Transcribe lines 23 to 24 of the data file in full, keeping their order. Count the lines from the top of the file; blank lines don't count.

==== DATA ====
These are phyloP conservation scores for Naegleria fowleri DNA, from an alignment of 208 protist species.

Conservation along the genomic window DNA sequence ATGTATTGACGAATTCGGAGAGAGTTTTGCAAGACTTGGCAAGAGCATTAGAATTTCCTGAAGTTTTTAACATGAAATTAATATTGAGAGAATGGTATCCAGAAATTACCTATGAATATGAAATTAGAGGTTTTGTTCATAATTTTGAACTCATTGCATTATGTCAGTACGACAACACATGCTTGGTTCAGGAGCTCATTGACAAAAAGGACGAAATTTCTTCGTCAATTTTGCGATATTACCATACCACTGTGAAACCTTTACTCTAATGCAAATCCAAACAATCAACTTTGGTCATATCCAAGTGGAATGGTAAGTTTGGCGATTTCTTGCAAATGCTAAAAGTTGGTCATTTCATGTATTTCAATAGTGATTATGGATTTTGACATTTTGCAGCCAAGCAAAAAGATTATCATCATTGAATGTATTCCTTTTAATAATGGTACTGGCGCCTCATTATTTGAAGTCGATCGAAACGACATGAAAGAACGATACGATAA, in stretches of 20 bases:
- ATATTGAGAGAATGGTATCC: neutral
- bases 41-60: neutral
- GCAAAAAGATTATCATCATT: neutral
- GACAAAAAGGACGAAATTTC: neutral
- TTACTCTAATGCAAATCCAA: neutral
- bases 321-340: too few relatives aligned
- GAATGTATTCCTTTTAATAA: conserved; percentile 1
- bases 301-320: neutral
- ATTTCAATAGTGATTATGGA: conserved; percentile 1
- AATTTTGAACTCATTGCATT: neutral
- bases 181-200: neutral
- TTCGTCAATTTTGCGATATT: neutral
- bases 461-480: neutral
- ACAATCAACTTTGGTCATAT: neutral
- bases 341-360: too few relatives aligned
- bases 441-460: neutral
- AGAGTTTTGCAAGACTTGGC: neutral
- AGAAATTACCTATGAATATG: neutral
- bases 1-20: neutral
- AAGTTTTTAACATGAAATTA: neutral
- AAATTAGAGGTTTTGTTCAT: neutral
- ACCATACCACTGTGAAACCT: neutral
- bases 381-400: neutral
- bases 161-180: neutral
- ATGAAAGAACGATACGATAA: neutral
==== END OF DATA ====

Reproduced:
- AAATTAGAGGTTTTGTTCAT: neutral
- ACCATACCACTGTGAAACCT: neutral